Ovarian cancer is very difficult to diagnose.
Symptoms can be confused with other less life-threatening illnesses and usually don't present until after the cancer is in its advanced stages. For example, I had a friend in nursing school who was very promiscuous. Despite rules forbidding visitors in the dorms after 9 PM, this sistah always found a way to sneak men into her dorm room at night.
The next morning in class, she regaled us with graphic details of her nightly romps with men. In our final year, her stories took on an ominous tone. She complained of sharp pain during sex, spotting and vague lower back pain. She attributed her heavy menstrual bleeding to her fibroids.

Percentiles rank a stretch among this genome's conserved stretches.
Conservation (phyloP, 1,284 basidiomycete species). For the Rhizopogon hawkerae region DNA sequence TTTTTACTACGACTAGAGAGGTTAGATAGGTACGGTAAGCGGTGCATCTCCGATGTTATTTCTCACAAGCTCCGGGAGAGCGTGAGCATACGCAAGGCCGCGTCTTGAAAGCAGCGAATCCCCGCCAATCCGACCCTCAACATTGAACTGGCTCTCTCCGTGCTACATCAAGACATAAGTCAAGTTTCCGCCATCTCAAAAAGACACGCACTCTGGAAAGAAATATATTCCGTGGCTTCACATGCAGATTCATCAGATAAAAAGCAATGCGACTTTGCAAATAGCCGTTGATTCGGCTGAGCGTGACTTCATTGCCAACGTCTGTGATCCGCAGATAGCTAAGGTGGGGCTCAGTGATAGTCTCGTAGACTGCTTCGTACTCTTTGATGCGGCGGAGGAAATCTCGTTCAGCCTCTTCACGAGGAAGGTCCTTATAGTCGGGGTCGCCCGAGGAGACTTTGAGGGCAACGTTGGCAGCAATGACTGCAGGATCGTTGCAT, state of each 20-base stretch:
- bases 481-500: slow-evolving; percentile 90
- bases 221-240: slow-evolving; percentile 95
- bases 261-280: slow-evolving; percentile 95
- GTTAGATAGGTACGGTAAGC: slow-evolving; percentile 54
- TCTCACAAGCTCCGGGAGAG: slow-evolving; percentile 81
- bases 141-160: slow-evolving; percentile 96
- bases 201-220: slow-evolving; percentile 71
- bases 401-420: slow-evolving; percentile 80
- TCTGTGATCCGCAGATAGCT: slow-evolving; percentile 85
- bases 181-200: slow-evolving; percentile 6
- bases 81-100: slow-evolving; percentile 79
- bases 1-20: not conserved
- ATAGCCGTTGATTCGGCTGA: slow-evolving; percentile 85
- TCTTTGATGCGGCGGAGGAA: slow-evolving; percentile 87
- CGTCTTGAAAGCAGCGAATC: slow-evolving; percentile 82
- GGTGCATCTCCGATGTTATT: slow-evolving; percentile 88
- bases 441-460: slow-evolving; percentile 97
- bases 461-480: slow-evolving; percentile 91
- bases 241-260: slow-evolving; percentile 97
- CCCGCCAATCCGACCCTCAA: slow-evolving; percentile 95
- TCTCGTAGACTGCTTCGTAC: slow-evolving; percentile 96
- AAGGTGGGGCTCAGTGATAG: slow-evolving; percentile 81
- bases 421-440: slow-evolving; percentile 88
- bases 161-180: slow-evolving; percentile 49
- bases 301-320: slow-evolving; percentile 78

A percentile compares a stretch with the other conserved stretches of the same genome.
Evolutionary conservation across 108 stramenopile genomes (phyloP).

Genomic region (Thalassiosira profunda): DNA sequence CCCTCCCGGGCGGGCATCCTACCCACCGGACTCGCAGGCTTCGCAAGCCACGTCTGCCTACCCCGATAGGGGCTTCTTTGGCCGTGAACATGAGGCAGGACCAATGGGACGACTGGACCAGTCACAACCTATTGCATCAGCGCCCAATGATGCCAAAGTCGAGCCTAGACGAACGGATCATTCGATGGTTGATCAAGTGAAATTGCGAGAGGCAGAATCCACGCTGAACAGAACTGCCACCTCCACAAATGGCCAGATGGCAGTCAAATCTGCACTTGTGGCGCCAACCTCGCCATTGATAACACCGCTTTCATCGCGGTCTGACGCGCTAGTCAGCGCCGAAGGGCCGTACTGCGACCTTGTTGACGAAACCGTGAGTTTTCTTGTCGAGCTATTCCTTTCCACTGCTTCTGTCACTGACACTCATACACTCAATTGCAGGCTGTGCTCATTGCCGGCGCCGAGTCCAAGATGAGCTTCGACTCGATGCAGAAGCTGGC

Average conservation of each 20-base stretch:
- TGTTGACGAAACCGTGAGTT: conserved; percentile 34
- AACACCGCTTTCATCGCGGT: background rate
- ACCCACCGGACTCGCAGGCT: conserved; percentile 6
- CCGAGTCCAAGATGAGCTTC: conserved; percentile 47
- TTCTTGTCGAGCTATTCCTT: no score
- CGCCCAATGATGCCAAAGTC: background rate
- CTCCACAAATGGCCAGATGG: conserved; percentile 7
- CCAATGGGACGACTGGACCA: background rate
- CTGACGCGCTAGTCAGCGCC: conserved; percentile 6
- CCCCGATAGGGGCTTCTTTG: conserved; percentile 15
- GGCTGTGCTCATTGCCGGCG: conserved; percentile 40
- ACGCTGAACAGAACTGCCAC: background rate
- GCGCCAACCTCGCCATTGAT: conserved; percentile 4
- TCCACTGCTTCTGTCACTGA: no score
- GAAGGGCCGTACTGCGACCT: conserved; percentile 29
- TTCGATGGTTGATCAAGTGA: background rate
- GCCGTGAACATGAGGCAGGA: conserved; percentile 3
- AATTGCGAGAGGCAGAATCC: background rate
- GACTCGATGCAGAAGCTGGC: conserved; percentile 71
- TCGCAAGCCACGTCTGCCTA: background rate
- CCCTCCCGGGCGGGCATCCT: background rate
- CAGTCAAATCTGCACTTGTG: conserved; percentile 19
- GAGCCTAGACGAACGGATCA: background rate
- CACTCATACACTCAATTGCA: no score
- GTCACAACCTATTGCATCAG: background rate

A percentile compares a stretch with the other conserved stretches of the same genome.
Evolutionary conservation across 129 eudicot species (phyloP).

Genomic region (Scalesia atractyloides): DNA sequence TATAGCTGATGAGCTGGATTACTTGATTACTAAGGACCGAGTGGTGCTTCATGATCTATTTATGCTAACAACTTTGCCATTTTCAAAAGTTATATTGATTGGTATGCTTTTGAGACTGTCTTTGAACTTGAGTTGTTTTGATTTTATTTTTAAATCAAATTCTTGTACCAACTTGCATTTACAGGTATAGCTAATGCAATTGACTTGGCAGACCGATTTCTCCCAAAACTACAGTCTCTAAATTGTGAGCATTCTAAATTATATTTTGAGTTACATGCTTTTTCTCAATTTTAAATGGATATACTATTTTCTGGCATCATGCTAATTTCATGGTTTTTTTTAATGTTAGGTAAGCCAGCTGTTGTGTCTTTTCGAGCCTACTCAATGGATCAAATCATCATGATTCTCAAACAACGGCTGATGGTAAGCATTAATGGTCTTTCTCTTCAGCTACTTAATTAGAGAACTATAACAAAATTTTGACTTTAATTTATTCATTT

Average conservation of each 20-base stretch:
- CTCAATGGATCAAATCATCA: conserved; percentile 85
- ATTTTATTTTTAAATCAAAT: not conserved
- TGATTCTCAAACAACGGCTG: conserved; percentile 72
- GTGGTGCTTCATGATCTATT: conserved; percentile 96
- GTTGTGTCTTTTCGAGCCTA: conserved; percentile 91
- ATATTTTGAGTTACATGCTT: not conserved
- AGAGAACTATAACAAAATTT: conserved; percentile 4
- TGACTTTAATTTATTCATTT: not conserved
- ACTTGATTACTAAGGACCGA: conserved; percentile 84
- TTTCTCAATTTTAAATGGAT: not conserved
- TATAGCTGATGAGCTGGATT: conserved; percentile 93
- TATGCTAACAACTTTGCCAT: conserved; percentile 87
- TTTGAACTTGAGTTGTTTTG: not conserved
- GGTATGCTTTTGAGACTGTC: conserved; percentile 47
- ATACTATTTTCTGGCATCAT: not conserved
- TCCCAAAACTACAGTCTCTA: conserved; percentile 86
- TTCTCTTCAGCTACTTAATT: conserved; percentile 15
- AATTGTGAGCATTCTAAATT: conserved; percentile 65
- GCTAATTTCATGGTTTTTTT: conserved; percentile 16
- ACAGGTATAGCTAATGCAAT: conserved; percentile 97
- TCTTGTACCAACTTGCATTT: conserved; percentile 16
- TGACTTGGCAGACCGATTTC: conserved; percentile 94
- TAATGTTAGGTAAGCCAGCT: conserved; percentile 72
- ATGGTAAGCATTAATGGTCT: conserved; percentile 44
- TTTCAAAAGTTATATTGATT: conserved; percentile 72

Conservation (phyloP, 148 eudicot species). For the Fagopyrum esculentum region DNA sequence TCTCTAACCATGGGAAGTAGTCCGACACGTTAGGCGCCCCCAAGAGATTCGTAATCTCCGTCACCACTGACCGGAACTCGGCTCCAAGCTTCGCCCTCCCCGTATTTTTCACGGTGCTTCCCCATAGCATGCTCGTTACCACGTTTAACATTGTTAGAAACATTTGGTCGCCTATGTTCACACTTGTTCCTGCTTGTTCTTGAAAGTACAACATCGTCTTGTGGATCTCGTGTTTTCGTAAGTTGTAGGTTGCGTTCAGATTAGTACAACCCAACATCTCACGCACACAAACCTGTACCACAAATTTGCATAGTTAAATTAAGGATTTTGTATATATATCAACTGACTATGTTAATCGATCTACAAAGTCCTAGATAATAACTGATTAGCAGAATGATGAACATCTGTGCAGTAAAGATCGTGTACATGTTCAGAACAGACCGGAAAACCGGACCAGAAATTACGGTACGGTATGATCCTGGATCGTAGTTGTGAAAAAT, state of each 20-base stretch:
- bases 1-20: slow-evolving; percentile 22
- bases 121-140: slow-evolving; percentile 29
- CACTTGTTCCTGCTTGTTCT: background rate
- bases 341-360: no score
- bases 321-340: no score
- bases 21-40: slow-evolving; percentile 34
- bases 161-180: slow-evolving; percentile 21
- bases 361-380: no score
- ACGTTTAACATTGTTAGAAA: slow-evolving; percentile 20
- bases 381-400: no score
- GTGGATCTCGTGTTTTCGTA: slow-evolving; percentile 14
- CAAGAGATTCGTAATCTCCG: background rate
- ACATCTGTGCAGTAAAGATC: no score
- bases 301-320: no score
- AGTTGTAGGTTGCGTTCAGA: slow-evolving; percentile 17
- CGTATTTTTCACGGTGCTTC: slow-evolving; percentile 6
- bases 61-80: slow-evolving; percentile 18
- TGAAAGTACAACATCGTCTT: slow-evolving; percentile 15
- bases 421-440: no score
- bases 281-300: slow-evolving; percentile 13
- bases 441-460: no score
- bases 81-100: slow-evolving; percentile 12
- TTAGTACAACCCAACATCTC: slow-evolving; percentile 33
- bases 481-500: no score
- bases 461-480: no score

In our final year, she was diagnosed with aggressive ovarian cancer, and she passed away a few months after we graduated.
She was only 21-years-old.
Ovarian cancer is very difficult to diagnose in its early stages because there are usually no symptoms. Ovarian cancer is almost always difficult to treat once diagnosed.
94% of women diagnosed early live longer than five years, according to the American Cancer Society.
For more info on ovarian cancer, visit Cancer.org.
This has been your Medical Minute.